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Cracked A Brake Line

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Old 03-17-2000, 09:41 AM
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Join Date: Dec 1969
Vehicle: 1997 Ford F150
Posts: 996
Post Cracked A Brake Line

In Nov 97 I installed a rear Sway Bar. I guess I got a little carried away installing the U bolts around the rear axle and bent the brake line too far that goes from the junction block on the axle to the passenger side wheel cylinder. It lasted a little over 2 years but last weekend when changing the oil I noticed it had a small crack just after the pipe thread fitting.
I went to the dealer but it was not a stock item. The parts guys told me mechanics buy a straight stick and bend it themselves. The service guys told me they would need the truck for half a day to bend the new line.
A friend came over and soldered the old one for me while I could look for a new one. This guy is pretty sharp. He added enough solder to close the line up completely. Then, we drilled the line open again and washed it with brake clean and high pressure air. The soldered part is probably stronger than the original pipe but, I have a new piece anyway.
To go is good. To go fast is better. To be able to stop is real good.

97 F-150, 2WD, Reg Cab,Flareside,Dk Toreador Red, Windsor 4.6, Magnecor 8.5mm wires, Bosch Plat +4s, 3.55 LS, EGR Bug Deflector, ******* Bed Cover, Bed Liner, XL Full Length Running Boards, Air Aid Kit, Gibson Single Out Cat Back, Superchips, TransGo Shift Kit, Hellwig Rear Sway Bar, Hellwig 2500# Overload Springs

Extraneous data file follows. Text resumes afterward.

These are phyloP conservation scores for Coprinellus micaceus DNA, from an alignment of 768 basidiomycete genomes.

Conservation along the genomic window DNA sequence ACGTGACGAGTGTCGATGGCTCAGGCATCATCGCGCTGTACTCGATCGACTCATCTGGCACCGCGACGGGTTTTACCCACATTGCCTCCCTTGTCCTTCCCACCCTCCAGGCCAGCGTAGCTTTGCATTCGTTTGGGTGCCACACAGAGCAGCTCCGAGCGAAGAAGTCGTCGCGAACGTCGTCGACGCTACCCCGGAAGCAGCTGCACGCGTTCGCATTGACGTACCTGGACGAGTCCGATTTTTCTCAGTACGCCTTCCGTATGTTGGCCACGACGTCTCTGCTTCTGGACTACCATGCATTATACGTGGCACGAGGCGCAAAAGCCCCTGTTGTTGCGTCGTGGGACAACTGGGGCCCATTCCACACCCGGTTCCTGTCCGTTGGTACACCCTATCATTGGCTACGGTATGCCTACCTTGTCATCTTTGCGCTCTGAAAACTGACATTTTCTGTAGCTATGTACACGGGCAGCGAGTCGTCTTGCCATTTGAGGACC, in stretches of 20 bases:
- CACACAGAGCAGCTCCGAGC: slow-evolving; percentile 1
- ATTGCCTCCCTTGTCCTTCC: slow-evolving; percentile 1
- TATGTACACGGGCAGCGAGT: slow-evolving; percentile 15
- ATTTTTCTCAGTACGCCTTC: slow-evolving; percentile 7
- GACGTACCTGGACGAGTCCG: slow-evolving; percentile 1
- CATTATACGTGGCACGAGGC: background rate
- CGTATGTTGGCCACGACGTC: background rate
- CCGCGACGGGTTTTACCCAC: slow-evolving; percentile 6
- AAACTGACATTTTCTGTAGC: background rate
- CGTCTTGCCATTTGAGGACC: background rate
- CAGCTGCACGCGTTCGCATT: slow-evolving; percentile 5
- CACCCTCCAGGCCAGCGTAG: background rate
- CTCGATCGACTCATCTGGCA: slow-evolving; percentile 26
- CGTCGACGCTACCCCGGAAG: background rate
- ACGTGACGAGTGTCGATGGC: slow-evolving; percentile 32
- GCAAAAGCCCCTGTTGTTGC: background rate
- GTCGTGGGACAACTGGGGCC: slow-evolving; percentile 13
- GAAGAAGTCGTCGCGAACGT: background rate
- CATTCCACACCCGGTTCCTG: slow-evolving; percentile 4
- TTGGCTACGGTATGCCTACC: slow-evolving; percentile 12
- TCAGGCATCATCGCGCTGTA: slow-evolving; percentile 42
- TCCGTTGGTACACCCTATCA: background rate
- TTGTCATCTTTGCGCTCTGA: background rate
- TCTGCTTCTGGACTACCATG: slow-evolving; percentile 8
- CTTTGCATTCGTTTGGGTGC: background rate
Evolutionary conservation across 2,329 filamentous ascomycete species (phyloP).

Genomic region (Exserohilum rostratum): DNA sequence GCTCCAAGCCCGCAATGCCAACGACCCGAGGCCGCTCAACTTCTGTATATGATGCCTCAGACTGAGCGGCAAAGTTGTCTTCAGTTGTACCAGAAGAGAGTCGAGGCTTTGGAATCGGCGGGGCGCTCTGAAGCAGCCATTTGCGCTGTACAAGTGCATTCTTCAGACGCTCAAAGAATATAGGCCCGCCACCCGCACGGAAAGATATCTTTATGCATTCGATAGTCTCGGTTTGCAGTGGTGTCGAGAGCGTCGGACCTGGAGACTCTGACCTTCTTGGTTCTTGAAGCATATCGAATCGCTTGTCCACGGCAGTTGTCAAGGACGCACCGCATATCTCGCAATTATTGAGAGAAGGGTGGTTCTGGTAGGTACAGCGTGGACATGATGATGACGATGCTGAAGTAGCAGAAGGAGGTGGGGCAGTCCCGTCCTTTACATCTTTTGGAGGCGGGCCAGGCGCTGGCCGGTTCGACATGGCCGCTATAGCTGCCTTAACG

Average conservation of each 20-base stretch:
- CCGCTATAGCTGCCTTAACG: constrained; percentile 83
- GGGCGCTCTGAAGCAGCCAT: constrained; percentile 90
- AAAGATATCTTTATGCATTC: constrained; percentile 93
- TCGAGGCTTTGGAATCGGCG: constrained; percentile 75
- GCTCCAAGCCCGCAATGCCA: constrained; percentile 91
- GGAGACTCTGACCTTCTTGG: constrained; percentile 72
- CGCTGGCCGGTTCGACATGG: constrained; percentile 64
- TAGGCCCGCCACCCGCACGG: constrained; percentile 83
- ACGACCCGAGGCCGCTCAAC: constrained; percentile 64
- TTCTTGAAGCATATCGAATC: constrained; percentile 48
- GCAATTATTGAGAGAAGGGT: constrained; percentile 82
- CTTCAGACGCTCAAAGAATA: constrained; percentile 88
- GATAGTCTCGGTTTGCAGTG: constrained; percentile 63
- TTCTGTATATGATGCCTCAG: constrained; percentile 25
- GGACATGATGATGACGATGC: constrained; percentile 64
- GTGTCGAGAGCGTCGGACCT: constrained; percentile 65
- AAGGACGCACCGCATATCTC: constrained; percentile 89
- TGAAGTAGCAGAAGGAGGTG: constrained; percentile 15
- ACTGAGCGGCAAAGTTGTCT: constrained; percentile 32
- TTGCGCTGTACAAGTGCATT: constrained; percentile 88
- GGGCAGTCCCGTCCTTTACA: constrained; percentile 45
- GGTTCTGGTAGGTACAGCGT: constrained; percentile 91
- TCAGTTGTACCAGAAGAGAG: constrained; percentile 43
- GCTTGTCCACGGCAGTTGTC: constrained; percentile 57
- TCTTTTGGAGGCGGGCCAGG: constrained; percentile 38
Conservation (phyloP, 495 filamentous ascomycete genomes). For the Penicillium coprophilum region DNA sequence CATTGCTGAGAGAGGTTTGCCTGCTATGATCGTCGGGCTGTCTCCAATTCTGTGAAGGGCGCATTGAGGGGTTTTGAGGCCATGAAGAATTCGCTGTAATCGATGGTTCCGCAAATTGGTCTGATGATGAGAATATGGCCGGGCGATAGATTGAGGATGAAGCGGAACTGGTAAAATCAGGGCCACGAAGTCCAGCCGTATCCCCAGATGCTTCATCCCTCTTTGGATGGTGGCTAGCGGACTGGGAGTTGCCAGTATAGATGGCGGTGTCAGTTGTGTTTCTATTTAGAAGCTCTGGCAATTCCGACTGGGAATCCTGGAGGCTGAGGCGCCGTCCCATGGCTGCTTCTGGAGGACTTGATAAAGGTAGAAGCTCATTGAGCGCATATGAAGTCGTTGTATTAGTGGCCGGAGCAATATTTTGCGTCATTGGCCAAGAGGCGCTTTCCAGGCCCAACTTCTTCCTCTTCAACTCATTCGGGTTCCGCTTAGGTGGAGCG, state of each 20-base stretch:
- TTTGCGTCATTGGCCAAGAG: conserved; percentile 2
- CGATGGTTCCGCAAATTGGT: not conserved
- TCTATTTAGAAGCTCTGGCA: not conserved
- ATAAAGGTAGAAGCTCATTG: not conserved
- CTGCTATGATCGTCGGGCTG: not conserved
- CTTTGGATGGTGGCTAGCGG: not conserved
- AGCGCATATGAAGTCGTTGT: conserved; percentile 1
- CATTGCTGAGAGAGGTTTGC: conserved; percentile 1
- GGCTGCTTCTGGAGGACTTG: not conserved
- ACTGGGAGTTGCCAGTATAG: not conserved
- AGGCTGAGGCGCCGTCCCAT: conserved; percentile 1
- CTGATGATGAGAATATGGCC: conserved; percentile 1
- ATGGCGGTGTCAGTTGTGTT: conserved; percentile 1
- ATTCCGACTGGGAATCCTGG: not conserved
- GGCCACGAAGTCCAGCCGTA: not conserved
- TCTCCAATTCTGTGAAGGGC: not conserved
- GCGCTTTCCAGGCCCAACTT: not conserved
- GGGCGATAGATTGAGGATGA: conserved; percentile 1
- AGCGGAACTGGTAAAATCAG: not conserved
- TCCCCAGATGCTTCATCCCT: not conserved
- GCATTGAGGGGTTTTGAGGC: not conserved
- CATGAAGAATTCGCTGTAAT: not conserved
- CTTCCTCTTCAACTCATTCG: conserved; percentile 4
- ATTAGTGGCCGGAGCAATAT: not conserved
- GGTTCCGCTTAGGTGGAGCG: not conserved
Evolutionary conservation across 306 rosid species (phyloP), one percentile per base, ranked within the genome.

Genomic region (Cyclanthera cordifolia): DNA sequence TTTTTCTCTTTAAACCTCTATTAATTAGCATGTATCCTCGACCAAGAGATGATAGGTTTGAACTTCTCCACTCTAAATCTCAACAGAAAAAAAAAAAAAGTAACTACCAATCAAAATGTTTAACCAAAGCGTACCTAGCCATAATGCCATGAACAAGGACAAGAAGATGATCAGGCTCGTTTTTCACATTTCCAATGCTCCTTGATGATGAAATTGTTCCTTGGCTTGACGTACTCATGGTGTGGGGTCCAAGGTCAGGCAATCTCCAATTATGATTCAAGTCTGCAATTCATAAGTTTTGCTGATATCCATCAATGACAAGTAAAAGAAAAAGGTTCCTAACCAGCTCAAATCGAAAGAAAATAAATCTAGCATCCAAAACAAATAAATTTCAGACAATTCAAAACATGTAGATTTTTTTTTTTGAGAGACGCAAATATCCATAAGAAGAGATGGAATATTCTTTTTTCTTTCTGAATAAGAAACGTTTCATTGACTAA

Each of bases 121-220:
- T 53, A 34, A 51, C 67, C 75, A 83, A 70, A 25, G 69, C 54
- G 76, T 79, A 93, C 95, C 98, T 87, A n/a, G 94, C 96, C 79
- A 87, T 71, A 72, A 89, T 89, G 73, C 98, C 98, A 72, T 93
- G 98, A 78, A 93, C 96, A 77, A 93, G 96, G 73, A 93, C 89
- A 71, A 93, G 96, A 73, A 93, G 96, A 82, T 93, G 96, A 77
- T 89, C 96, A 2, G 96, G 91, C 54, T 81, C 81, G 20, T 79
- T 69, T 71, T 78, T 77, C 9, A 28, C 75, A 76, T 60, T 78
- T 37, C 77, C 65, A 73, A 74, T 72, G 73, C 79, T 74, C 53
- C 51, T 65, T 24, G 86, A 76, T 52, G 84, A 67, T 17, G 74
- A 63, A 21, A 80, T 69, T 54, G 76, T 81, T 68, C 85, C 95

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Old 04-03-2000, 11:48 PM
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Join Date: Feb 2000
Location: Kalamazoo, MI, USA
Vehicle: 2000 Ford F-150 7700 4x4
Posts: 1,544
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You're riding on a time-bomb.

The solder (even if it's silver-soldered or brazed) isn't strong enough to last -- and could possibly fail dramatically in a panic stop. Fortunately, you've got a dual system, which crosses the left front with the right rear, and vice-versa.

Ok, you knew that you needed to change it or you wouldn't have asked.

The brake line is steel. You buy it in lengths close to your needs. If lucky, you can get one that's so close that you merely add a few clever (and properly radiused) bends to take up the slack.

Don't bend it by hand -- buy a cheap tubing bender.

If you need to cut, you need to 'double-flare' the end that you cut. Double-flaring is tricky -- needs a special tool -- and often splits unless the burrs are properly removed prior to the flaring process.

Not to worry, since once you've bent the tubing to 'close' (as in: but no cigar), you can take your work of art to the auto parts house where you can get a free tutorial on cussing and making a double-flare (be sure to put the damned fitting on before you flare it).

The hardest part is removing the old tubing and bending the new one (duhhh) -- but it's a satisfying experience.

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